By Bart Van Poucke, Bruno Bougrad, and Jan Provoost, IMEC.March 24, 2008 -- edadesignline.com
In the coming decade, SDRs will drive all types of wireless devices, answering the exploding demand for multi-standard, high-throughput wireless communication. Such SDRs will have rigorous constraints for energy consumption, real-time processing, low-cost fabrication, and short time-to-market design. They will be implemented on multi-purpose, multi-processor System-on-Chips (MPSoCs). But the design of SDRs on MPSoCs brings about a dramatic increase in the complexity of hardware and software design.
IMEC is an independent research center, focusing on next-generation chip technology and on the enabling technologies for ambient intelligence. IMEC's research bridges the gap between fundamental research at universities and development in the industry. IMEC has its headquarters in Leuven (Belgium), and employs more than 1500 people, including 500 industrial residents and guest researchers. One of the research domains of IMEC concerns solving the technology bottlenecks for future wireless, multi-mode, multimedia devices.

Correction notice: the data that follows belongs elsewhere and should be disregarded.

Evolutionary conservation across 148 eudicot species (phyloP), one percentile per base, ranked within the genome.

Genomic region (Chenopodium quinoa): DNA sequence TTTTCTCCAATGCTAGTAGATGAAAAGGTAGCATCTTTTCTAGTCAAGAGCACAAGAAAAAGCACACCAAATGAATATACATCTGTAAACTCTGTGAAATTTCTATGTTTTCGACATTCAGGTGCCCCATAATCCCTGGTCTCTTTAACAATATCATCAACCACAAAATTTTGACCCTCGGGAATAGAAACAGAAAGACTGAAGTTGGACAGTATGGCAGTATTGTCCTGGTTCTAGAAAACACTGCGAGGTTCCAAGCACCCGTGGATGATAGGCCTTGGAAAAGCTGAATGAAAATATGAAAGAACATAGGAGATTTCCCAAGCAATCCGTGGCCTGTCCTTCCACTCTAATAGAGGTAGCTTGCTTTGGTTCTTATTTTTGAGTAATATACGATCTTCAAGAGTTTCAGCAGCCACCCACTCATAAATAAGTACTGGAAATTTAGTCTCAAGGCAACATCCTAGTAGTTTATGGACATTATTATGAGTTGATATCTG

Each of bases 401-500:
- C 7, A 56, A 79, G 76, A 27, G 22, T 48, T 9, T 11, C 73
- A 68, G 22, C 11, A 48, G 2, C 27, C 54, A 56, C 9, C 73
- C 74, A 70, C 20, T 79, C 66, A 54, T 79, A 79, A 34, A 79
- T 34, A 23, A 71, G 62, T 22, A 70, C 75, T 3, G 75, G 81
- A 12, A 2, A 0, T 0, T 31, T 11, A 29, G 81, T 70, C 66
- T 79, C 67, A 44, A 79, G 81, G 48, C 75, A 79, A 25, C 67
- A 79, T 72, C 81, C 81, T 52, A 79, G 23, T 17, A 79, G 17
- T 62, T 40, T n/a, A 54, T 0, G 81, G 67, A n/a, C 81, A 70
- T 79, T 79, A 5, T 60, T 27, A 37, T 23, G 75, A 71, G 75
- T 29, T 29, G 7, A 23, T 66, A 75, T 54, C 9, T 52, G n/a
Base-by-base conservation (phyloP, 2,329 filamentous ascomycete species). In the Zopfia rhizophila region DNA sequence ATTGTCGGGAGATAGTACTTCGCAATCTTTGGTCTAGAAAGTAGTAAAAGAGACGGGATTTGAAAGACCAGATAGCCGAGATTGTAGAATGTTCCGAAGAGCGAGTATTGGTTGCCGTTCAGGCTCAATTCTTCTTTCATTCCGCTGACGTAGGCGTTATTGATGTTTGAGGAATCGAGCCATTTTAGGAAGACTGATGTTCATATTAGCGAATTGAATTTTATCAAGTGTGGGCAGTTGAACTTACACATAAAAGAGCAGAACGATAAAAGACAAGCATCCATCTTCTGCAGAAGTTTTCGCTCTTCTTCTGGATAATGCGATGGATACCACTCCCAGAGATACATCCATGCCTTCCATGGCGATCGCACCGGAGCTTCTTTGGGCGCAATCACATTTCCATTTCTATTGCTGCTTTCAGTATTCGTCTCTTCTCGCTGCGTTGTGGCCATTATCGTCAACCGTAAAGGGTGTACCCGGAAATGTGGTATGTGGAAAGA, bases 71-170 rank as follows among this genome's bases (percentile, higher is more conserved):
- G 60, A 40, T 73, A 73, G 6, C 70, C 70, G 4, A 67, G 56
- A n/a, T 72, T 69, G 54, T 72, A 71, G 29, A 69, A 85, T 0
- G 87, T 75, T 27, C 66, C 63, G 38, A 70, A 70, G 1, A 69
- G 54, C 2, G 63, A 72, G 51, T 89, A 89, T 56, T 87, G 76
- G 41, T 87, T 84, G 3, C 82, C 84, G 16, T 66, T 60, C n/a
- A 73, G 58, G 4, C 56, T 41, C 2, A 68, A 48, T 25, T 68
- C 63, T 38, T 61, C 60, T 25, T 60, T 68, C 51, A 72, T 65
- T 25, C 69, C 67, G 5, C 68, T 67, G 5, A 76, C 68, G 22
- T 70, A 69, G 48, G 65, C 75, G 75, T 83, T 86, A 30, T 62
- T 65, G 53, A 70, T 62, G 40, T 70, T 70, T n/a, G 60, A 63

A team at IMEC recently took the design complexity hurdle. They designed and demonstrated an SDR on MPSoCs, using advanced methods such as electronic system-level (ESL) design and co-emulation. The team first created a high-level virtual model of the SDR MPSoC. Then, each component of the platform was incrementally refined to the RTL level, verifying each step through co-simulation and co-emulation. State-of-the-art processor design tools were used to further model one of the critical low-power processors of the MPSoC. Also with the ESL tools, the data transfers between the processing cores were optimized to meet the tight timing constraints of baseband processing. The ESL tools helped to achieve an efficient design, especially through the architectural exploration and the early performance assessment.
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